What I really enjoy is dialing in the different Soft/Hard and Bass/Flat settings based on my use case. This makes it extremely flexible in situations where you want more transients to come through, or to not have the low end trigger the compression too much, which causes the usual pumping heard on other compressors.
It always gives me a texture and sheen that complements the source material nicely, while never sounding obviously compressed. The extent that you have to push it to get it to even exhibit typical artifacts are well beyond what most other compressors can handle. Amazing job Tim!
So, I've had my DBC for a while now, and I gotta say, this thing is amazing! First use was on drum overheads, and you can really shape the sound with the DBC. Fast attack is really quick, totally smears off the transients, great for a parallel compression type of usage, or you can do slow attack, fast release for an SSL-kinda thing. I ended up somewhere in between, with the 10ms attack and 100ms release for adding a little "smack" to the front of the snare hits, while also bringing up the tone and ambience. Whatever you want it to do, it always sounded great.
Piano on another mix was the next use, and here it also sounded great. The HPF switch helps reduce pumping, and again, the attack control and the hard/soft ratio switch enables you to go from mild control to full-on pumping for a Beatles-esque compression swell effect. The flexibility does mean, however, that you can set it wrong and get pumping, or un-natural sounding compression. This is not a set-and-forget box.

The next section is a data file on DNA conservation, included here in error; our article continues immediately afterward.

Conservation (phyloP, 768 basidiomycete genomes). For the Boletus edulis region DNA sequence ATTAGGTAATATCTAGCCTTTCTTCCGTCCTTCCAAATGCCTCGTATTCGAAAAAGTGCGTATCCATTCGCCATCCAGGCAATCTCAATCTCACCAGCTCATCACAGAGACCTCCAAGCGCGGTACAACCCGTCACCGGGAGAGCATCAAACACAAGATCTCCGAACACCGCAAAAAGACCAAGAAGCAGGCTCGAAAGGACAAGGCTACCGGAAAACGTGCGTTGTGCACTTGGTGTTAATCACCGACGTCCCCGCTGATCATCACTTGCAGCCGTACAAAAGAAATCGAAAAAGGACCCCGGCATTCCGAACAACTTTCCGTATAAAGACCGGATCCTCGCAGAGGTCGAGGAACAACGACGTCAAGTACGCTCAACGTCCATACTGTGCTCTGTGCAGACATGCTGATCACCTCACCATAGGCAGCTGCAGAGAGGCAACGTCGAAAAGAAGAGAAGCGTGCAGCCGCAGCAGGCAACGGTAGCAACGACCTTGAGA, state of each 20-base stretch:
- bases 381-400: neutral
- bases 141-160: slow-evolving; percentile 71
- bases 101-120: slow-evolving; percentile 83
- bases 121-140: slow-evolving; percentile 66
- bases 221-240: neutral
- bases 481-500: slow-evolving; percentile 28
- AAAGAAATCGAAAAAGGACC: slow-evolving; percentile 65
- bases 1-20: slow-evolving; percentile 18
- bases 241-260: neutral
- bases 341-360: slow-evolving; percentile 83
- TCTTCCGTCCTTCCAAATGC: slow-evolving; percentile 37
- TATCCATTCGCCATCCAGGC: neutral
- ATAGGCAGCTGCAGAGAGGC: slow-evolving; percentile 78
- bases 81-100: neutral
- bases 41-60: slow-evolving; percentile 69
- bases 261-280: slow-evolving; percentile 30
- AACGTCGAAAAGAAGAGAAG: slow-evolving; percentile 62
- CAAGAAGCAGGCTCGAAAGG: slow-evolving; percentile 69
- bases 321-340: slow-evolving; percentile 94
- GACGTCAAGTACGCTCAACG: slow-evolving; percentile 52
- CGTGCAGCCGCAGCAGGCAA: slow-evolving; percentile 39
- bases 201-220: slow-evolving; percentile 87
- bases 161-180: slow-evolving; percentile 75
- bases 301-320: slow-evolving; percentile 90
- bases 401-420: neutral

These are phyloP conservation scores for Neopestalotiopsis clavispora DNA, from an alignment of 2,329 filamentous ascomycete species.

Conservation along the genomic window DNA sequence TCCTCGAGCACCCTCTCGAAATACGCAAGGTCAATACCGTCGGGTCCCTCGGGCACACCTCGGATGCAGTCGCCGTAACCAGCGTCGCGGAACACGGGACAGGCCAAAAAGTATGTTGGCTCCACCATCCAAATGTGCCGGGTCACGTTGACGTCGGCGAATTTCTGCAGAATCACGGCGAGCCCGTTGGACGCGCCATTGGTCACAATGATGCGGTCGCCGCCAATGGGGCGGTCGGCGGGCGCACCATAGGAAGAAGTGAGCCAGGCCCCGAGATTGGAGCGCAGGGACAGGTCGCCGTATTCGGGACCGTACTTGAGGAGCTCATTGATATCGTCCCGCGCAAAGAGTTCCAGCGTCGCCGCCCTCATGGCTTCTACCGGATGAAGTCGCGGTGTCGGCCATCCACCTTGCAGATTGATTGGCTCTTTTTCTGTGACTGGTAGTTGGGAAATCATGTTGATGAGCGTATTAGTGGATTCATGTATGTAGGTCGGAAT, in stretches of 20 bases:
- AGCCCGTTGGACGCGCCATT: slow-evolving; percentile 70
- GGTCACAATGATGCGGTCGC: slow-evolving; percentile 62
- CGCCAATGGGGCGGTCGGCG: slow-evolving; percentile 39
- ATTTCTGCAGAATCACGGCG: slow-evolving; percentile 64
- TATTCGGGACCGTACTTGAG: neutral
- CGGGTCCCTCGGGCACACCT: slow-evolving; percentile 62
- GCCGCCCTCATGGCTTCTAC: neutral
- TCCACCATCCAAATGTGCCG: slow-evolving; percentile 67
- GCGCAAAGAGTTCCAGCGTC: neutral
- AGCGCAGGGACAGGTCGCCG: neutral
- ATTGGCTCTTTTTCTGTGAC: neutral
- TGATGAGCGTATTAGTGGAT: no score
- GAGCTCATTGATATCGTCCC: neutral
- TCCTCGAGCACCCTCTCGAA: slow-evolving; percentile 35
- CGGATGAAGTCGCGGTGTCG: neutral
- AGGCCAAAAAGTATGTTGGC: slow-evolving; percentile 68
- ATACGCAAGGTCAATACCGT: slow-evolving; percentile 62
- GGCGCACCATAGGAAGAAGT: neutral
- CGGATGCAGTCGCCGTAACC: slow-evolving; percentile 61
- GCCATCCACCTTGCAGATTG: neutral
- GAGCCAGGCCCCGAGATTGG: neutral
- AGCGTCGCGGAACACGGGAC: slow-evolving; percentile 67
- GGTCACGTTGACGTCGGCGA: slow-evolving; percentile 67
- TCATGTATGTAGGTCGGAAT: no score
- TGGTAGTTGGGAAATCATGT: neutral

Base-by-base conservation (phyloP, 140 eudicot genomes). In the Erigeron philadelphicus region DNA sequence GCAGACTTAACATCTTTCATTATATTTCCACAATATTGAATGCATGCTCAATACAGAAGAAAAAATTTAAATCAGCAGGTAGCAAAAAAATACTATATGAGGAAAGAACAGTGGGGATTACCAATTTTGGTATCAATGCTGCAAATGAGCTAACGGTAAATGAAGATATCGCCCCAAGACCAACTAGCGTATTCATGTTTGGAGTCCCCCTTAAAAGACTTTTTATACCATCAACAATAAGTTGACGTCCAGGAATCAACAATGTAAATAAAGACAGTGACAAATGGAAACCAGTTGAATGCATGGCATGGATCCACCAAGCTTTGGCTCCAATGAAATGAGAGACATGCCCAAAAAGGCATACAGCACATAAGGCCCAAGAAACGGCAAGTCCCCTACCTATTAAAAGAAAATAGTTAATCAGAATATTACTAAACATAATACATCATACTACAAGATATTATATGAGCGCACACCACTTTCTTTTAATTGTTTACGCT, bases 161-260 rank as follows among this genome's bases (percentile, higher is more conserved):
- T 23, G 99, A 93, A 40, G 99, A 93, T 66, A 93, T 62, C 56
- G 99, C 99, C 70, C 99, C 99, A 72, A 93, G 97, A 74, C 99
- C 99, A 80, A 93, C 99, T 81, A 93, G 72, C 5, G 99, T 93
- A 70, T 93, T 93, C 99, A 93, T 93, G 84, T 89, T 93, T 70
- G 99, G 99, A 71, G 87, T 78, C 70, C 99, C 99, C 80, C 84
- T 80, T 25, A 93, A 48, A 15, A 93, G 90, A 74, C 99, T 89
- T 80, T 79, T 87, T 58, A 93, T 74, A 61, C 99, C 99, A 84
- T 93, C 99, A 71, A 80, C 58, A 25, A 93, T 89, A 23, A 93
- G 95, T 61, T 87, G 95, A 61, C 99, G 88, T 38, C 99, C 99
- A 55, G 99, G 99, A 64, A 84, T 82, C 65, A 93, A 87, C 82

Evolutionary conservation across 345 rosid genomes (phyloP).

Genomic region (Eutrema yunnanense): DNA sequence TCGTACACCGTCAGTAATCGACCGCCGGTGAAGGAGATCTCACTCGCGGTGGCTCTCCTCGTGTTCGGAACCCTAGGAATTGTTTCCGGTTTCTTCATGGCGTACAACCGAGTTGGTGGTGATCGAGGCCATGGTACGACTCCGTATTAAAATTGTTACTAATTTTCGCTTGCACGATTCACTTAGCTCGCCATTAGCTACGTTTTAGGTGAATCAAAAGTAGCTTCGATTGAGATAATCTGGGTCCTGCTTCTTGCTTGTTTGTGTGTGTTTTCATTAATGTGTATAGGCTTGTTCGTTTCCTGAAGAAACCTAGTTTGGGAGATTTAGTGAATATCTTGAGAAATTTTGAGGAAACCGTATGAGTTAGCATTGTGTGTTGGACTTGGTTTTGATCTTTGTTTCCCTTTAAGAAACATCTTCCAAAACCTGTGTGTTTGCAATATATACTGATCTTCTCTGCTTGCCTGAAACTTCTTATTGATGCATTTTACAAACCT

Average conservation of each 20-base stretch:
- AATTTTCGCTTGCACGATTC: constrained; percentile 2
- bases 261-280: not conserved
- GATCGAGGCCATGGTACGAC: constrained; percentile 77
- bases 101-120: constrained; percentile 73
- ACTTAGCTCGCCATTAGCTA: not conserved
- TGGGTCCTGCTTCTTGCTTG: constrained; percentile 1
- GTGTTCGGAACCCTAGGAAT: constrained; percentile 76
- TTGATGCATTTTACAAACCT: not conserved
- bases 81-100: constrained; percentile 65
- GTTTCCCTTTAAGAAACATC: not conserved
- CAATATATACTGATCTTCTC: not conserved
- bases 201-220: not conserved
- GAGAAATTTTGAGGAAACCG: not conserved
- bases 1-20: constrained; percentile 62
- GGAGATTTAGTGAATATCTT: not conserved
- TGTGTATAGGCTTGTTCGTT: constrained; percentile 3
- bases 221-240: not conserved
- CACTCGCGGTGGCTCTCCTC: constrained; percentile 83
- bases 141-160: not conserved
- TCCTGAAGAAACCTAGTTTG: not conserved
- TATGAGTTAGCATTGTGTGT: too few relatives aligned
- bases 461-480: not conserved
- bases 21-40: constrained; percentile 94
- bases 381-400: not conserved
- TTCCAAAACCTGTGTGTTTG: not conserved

Final use on today's mix was for double-tracked acoustics, using the L and R channels independently. Fast attack and auto release with the side chain HPF switched in, doing just a couple of dB's of gain reduction just helped to tame the peaks and increase the sustain of the acoustics, adding a slight sheen and sense of authority to the sound, making them sound much more expensive than they were! I haven't tried it on the mix buss yet, but I have no doubt that it will be great.
I have used the MA2.2 and the ARC before, but this is my first Buzz purchase, and I can see myself using the DBC-20 on something on every mix I do. It's that good!
UK producer/engineer/mixer. Adrian Hall's website
Click here to hear some sound clips from Adrian.
Maximum Input Level; +27dBu
Maximum Output Level; +27dBu
Noise; -80dBu (measured A Weighted with 10dB gain applied)
Gain; variable 0dB to +15dB
Frequency Response; 6Hz to 400kHz measured no gain reduction
Harmonic Distortion; At +10dBu input level, no gain reduction; 0.28% @ 100Hz, 0.25% @ 1kHz, 0.15% @ 10kHz
Harmonic Distortion; With 10dB gain reduction (Release set to 400mS); 1.5% @ 100Hz, 0.5% @ 1kHz, 0.5% @ 10kHz
Standard Operating Level; +4dBu
Size; 1 Unit 19" rack mount, (482Wx44Hx250D)
Power requirements; 230V/115V selectable, IEC detachable power cable.
Specifications are typical of a production unit and are subject to change without notice.
0dBu reference = 0.775 volts RMS.